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Doctor insights on: Genetics Of Hemochromatosis

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What does genetic inheritance of hemochromatosis mean?

What does genetic inheritance of hemochromatosis mean?

Inherited: Most primary hemochromatosis is passed parent-to-child, especially if each parent supplies one defective gene, though people with a single dose may be affected. If you're not familiar with basic genetics, you need to become familiar with the terminology as it's basic to life and understanding health and disease in the 21st century. ...Read more

Genetic (Definition)

From a medical standpoint, "genetic" refers to the potential heritability of various medical conditions. While some conditions are inevitable (at some point in one's life) as a consequence of simple genetic heritability (eg huntington's disease), a large number of medical conditions (including all behaviorial health disorders) are the expressed final pathway of a ...Read more


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Do environmental factors play a role in the progression of beta-thalassemia?

Do environmental factors play a role in the progression of beta-thalassemia?

No, but. . .: Environmental factors generally do not play a role in beta thalassemia. However, a patient can be worsened by conditions that typically worsen anemia, such as dietary iron deficiency, other nutrient deficiencies (such as folate (folic acid) or vitamin b12), lead poisoning, or infections with viruses that can cause anemia (such as parvovirus b19). Vacationing at high altitudes may cause symptoms of low oxygen. ...Read more

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What kind of genetic mutation causes refsum disease?

What kind of genetic mutation causes refsum disease?

Refsum's disease : The following link is a comprehensive review of Refum's disease by the nih. http://ghr.nlm.nih.gov/condition/refsum-disease ...Read more

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Who is the carrier of the genes that causes growth hormone deficiency ?

Who is the carrier of the genes that causes growth hormone deficiency
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Several possible: Genetic factors are thought to account for 5% of growth hormone deficiency. Three forms, an autosomal dominant, autosomal recessive or x-linked are known to exist. Without knowing if a genetic form is involved, or which subtype is present, it is hard to fully answer your question. ...Read more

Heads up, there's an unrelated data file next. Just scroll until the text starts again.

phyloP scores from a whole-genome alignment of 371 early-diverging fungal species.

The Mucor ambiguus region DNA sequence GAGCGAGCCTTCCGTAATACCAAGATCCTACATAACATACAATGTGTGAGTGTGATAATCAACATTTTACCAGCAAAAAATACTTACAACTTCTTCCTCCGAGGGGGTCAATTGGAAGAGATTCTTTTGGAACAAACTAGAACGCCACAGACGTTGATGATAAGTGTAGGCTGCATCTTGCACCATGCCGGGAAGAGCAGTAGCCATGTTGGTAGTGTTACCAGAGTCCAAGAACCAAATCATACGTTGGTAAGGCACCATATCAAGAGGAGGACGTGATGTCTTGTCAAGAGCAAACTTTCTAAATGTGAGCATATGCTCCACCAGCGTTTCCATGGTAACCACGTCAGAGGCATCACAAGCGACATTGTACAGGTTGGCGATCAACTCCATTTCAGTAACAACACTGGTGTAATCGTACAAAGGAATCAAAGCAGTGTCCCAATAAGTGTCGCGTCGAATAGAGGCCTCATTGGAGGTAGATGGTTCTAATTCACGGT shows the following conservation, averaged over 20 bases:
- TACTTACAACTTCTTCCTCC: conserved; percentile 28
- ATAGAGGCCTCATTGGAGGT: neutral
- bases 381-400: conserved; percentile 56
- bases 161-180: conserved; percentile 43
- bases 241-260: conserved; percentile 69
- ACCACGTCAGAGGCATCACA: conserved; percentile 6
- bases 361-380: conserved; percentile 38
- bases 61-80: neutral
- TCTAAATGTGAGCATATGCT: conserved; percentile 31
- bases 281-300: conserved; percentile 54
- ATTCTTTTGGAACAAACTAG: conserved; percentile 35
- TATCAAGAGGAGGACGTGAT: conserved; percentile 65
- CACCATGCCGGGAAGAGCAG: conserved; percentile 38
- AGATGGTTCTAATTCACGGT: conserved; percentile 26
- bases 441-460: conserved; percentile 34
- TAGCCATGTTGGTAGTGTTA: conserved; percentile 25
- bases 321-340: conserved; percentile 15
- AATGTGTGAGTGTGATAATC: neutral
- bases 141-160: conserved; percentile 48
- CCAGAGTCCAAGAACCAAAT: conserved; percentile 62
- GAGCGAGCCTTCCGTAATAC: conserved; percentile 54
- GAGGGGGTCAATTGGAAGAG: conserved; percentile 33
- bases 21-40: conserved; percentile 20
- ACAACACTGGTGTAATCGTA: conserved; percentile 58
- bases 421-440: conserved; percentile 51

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What's the pathological physiology of hemochromatosis?

What's the pathological physiology of hemochromatosis?

Iron: 400 characters aren't enough; there are websites, books and journal articles. These folks absorb iron too easily through the gut, and it ends up in the liver, heart, and endocrine pancreas where the atoms generate free radicals that do damage. ...Read more

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What level of genetic disorder is colorblindness?

Red green: Typically red-green color blindness is an x-linked single gene disorder affecting ~8% of the male population. ...Read more

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Isn't the diagnosis for hemochromatosis based on irish hemochromatosis? Other races like far east have different gene for iron overload

Isn't the diagnosis for hemochromatosis based on irish hemochromatosis? Other races like far east have different gene for iron overload

Let me help: Most hemochromatosis worldwide is caused by mutations at the hfe gene locus; most europeans with a worrisome mutation here have c282y, but there are other alleles at this locus, and several other less common loci. Further, having the gene won't give you the disease unless you actually get iron-overloaded, which is how we pick it up. Any primary care doc can diagnose & rx is easy. Stay proactive. ...Read more

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Pheochromocytoma and DNA familial inheritence, what's the relation?

Pheochromocytoma and DNA familial inheritence, what's the relation?

Rare: The incidence of pheochromocytoma is 3-8 per million. It's extremely rare. It can run in families - when this occurs, it's usually part of an inherited syndrome: multiple endocrine neoplasia, type 2A and 2B, neurofibromatosis type 1 and Von Hippel-Lindau syndrome. ...Read more

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Is amyloidosis in the liver genetic?

Is amyloidosis in the liver genetic?

It can be: Tough to answer in this format. There are 2 major types of amyloid: 1) al, and 2) aa. Al is due to a type of blood cell cancer (plasma cell), and aa is due to a wide variety of diseases that cause chronic inflammation (rheumatoid arthritis, chronic infections, among others). Most genetic studies have focused on how people form amyloid lesions, and there is some suggestion that this can be genetic. ...Read more